There is the code:

n = {n1, n2, n3, n4, n5};
d = {d2, d3, d4, d5, x};
f[y_, {m_, d_}] := m/(d + y);
d1 + Fold[f, Last@n/Last@d, Reverse@Most@Transpose@{n, d}]


which gives the output:

$$\text{d1}+\frac{\text{n1}}{\text{d2}+\frac{\text{n2}}{\text{d3}+\frac{\text{n3}}{\text{d4}+\frac{\text{n4}}{\text{d5}+\frac{\text{n5}}{x}}}}}$$

The code above can be modified into:

Clear[x, y, nn, n, j, d, d0, nnn];
nnn = 5;
Table[numerators =
Table[ToExpression[StringJoin["n", ToString[j]]], {j, 1, nn}];
denominators =
Flatten[{Table[
ToExpression[StringJoin["d", ToString[j]]], {j, 2, nn}], x}];
f[y_, {m_, denominators_}] := m/(denominators + y);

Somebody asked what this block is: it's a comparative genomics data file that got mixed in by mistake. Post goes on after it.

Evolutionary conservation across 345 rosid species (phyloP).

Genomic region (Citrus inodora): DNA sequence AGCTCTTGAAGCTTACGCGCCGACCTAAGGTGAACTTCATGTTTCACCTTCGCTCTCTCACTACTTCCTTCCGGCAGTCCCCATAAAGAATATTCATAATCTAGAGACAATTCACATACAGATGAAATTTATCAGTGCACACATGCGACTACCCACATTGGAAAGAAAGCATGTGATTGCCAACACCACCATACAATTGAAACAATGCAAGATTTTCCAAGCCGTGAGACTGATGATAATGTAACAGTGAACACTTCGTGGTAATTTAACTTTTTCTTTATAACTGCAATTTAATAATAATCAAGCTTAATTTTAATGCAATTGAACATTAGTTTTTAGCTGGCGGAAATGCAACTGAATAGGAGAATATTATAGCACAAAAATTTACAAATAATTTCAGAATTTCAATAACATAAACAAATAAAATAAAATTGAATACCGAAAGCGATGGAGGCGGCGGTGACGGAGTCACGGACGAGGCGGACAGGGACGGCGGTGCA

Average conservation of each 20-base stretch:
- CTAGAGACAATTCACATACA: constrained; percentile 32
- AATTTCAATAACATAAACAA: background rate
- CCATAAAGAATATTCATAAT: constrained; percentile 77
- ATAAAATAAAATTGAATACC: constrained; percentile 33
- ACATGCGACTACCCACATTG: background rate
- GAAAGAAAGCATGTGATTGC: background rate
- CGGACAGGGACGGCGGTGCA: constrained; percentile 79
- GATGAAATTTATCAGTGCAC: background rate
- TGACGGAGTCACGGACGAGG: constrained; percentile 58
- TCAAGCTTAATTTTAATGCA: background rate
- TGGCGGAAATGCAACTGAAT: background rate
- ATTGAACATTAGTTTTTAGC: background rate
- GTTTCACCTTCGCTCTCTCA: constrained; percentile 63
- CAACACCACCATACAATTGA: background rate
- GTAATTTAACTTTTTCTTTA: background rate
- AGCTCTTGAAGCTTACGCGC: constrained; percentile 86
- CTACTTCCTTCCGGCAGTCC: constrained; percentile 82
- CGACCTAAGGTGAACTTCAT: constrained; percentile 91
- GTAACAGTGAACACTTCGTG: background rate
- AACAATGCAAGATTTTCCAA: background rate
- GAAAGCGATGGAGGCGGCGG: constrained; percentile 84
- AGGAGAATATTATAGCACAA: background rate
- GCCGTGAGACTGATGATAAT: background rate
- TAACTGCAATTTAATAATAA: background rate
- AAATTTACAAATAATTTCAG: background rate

Solve[x ==
d1 + Fold[f, Last@numerators/Last@denominators,
Reverse@Most@Transpose@{numerators, denominators}], x], {nn, 1,
nnn}]


which gives the output:

{{{x -> 1/2 (d1 - Sqrt[d1^2 + 4 n1])}, {x ->
1/2 (d1 + Sqrt[d1^2 + 4 n1])}}, {{x -> (
d1 d2 + n1 - n2 - Sqrt[4 d1 d2 n2 + (-d1 d2 - n1 + n2)^2])/(
2 d2)}, {x -> (
d1 d2 + n1 - n2 + Sqrt[4 d1 d2 n2 + (-d1 d2 - n1 + n2)^2])/(
2 d2)}}, {{x -> (1/(
2 (d2 d3 + n2)))(d1 d2 d3 + d3 n1 + d1 n2 - d2 n3 -
Sqrt[(-d1 d2 d3 - d3 n1 - d1 n2 + d2 n3)^2 -
4 (d2 d3 + n2) (-d1 d2 n3 - n1 n3)])}, {x -> (1/(
2 (d2 d3 + n2)))(d1 d2 d3 + d3 n1 + d1 n2 - d2 n3 +
Sqrt[(-d1 d2 d3 - d3 n1 - d1 n2 + d2 n3)^2 -
4 (d2 d3 + n2) (-d1 d2 n3 - n1 n3)])}}, {{x -> (d1 d2 d3 d4 +
d3 d4 n1 + d1 d4 n2 + d1 d2 n3 + n1 n3 - d2 d3 n4 -
n2 n4 - \[Sqrt]((-d1 d2 d3 d4 - d3 d4 n1 - d1 d4 n2 -
d1 d2 n3 - n1 n3 + d2 d3 n4 + n2 n4)^2 -
4 (d2 d3 d4 + d4 n2 + d2 n3) (-d1 d2 d3 n4 - d3 n1 n4 -
d1 n2 n4)))/(2 (d2 d3 d4 + d4 n2 +
d2 n3))}, {x -> (d1 d2 d3 d4 + d3 d4 n1 + d1 d4 n2 +
d1 d2 n3 + n1 n3 - d2 d3 n4 -
n2 n4 + \[Sqrt]((-d1 d2 d3 d4 - d3 d4 n1 - d1 d4 n2 -